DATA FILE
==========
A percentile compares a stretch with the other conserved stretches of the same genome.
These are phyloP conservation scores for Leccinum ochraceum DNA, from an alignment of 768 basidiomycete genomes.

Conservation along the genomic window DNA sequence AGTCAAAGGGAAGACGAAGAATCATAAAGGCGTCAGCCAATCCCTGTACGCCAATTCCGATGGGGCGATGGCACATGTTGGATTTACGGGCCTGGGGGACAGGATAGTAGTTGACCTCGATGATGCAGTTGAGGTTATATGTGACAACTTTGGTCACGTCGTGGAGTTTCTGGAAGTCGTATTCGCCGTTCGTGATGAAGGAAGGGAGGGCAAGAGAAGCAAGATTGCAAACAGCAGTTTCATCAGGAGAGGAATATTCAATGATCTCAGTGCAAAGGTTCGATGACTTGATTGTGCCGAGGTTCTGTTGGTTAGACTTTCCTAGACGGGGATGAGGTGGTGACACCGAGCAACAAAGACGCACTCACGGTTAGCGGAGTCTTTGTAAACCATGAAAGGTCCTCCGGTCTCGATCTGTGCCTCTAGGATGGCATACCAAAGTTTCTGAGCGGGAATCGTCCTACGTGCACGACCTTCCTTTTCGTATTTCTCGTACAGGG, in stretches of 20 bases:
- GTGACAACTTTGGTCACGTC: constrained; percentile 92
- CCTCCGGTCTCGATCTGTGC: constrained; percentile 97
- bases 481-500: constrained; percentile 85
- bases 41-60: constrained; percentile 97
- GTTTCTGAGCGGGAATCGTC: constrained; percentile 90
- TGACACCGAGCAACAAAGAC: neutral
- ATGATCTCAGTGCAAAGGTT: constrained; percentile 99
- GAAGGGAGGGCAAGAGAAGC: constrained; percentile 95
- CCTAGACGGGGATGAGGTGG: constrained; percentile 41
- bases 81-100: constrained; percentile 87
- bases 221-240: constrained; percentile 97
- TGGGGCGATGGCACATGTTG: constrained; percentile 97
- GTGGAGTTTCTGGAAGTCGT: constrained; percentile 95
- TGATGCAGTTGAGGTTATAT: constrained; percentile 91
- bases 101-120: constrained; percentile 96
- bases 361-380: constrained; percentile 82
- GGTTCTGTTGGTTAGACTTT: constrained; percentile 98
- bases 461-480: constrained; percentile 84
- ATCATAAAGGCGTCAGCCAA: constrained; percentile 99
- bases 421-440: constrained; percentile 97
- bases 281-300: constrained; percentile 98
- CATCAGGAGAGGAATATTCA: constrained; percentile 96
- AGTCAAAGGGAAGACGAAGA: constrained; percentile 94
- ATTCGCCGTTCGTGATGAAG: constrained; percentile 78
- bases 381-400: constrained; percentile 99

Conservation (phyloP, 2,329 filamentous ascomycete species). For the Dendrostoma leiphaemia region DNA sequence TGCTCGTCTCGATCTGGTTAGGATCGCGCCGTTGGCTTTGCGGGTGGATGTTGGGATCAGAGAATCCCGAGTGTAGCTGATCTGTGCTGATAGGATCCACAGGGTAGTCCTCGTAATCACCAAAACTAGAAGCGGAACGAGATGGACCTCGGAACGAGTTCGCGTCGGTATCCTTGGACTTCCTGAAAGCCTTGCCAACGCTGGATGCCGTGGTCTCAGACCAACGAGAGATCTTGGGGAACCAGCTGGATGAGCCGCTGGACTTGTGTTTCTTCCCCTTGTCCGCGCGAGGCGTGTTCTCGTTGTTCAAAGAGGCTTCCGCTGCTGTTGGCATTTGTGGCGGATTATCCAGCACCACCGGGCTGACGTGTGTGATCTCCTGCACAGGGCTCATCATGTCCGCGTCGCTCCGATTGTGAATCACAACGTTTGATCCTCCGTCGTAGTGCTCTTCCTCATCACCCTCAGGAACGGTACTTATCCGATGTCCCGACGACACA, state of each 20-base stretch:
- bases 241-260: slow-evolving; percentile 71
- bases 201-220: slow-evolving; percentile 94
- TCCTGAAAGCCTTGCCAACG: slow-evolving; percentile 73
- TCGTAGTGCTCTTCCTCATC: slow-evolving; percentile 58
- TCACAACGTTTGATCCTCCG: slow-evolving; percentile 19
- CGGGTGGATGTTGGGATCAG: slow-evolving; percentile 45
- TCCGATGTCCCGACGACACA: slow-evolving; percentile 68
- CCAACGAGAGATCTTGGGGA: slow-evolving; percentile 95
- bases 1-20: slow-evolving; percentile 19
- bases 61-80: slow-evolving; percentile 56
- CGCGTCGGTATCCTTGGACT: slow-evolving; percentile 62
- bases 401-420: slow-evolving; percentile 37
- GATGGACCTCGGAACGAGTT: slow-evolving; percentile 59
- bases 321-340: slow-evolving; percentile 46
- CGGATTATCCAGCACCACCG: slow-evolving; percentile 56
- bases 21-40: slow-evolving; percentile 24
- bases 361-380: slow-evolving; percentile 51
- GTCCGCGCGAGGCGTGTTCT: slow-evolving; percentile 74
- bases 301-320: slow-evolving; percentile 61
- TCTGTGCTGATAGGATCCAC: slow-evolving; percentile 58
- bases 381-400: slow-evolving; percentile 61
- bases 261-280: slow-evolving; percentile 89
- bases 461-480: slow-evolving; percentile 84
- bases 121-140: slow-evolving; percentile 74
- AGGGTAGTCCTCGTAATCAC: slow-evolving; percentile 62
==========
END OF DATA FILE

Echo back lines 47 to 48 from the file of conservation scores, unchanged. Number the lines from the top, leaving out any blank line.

- GTCCGCGCGAGGCGTGTTCT: slow-evolving; percentile 74
- bases 301-320: slow-evolving; percentile 61